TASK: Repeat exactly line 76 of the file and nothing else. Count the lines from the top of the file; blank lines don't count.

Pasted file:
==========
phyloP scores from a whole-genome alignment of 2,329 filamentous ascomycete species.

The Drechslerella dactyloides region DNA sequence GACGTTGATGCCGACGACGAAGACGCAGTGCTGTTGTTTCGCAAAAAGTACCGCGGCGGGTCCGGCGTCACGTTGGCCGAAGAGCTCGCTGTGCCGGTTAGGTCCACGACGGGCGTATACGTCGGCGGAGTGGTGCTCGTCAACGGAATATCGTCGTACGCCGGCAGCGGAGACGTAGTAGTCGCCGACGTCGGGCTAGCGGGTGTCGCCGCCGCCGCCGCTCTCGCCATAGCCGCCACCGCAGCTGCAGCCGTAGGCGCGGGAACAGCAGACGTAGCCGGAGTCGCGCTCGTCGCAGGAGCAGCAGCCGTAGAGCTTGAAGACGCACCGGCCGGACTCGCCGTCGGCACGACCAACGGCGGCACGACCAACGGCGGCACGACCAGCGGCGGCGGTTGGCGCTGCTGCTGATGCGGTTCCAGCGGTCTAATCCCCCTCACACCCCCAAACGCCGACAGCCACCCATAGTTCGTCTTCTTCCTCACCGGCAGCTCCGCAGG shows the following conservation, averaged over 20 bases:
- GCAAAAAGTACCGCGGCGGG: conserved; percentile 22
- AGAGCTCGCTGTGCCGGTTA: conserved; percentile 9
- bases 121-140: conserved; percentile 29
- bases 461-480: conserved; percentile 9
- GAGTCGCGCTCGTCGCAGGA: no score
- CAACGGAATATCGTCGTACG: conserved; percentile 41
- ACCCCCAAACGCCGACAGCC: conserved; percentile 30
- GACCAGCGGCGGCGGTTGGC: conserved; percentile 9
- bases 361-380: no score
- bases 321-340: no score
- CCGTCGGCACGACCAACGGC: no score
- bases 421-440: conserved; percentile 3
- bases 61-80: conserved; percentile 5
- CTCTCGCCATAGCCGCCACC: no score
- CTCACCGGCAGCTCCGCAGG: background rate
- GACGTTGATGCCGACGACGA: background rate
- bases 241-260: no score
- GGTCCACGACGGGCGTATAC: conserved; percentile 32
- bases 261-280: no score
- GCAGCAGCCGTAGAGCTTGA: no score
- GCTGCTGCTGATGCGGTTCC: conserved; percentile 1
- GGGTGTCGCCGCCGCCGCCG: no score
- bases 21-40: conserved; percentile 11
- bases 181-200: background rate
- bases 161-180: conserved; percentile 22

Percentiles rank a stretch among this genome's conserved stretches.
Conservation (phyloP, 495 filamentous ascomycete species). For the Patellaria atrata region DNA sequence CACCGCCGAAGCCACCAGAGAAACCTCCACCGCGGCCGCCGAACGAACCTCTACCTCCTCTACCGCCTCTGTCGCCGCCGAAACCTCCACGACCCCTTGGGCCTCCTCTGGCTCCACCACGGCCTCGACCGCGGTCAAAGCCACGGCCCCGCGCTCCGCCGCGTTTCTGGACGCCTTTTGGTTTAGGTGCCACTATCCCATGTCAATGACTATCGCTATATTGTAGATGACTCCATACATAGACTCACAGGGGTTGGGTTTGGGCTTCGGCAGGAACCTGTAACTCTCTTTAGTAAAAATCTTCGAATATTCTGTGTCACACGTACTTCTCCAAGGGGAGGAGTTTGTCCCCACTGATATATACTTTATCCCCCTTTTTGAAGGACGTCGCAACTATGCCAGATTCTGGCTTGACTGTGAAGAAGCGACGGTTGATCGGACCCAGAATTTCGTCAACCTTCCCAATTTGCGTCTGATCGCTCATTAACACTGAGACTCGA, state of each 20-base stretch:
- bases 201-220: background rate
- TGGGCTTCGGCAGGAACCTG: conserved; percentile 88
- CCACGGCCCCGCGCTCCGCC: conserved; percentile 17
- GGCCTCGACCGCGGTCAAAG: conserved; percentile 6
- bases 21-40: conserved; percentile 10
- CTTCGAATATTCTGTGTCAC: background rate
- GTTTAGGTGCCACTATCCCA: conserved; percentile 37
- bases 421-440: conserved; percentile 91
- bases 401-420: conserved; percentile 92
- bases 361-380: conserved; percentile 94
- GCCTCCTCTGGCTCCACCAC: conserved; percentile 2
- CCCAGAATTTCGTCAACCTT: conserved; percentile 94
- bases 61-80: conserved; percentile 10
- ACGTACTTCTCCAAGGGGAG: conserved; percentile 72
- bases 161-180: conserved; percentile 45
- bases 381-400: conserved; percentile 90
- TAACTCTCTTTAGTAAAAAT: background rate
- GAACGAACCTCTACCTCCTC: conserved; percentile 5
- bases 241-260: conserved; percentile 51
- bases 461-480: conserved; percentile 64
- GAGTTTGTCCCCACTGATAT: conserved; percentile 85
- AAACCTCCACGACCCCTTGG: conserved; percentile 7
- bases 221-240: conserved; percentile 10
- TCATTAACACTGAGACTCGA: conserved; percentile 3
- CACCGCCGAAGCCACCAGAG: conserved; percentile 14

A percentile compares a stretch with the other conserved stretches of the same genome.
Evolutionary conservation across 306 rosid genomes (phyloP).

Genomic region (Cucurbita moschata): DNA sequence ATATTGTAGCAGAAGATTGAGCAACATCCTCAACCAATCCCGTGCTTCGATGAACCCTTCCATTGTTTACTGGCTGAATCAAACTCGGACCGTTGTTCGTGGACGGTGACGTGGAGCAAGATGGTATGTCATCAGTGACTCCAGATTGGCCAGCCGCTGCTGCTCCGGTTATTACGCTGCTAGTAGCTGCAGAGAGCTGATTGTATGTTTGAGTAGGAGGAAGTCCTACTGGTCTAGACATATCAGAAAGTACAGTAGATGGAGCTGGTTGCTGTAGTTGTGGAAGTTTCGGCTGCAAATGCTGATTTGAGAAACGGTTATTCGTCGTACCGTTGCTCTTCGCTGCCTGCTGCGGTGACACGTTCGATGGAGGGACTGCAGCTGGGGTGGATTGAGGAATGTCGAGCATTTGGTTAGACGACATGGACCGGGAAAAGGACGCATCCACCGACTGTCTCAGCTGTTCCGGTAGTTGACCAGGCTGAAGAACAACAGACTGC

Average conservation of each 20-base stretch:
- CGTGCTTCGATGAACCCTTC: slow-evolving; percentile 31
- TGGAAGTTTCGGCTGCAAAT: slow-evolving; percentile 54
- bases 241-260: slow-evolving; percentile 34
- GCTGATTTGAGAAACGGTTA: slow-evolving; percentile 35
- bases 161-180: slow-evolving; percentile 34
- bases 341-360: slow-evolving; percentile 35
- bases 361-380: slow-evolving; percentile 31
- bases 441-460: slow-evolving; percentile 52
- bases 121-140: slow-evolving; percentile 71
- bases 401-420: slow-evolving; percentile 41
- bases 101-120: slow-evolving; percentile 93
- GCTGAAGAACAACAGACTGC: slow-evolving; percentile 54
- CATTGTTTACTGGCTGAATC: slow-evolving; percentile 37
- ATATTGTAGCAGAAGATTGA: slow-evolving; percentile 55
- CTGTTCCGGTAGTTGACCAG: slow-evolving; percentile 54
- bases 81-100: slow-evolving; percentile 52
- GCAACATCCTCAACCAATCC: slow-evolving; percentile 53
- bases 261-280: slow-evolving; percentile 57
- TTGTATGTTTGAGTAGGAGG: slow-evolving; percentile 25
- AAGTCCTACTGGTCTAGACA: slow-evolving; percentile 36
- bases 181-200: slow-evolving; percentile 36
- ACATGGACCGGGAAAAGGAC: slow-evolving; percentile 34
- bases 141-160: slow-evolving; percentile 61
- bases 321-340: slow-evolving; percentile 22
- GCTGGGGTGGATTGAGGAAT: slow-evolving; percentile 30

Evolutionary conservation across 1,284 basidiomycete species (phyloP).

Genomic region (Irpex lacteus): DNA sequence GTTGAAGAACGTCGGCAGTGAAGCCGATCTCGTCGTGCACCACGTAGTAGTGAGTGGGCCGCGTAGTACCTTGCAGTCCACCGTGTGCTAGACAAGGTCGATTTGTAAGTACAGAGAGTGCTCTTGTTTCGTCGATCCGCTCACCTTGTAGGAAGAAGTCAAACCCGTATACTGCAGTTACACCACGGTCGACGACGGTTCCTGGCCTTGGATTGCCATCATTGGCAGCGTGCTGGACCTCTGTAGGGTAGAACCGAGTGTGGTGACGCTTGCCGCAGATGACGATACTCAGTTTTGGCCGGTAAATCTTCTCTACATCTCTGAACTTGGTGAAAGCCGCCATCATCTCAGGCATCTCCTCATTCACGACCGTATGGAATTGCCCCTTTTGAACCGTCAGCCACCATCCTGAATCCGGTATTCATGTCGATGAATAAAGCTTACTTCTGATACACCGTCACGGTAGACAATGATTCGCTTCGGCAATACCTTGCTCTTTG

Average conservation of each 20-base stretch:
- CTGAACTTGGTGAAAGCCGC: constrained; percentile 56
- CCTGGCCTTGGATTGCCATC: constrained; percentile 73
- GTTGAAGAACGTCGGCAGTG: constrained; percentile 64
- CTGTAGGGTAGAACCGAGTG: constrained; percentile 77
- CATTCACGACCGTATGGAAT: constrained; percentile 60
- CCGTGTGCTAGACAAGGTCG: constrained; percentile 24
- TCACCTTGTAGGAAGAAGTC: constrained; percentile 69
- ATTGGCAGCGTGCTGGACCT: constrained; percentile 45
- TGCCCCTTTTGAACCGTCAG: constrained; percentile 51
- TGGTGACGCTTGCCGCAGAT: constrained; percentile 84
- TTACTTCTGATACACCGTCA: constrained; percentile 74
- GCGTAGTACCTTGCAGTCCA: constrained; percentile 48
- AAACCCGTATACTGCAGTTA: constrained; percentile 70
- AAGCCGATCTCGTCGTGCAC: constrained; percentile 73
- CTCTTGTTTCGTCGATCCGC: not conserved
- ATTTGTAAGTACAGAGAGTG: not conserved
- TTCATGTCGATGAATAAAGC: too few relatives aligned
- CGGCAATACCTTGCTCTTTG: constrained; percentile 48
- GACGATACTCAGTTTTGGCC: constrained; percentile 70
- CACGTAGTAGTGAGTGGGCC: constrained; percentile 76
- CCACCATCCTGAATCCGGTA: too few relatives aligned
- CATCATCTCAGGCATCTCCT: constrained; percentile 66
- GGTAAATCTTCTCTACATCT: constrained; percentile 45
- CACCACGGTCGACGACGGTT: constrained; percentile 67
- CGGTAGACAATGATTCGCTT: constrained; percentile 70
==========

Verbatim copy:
- bases 261-280: slow-evolving; percentile 57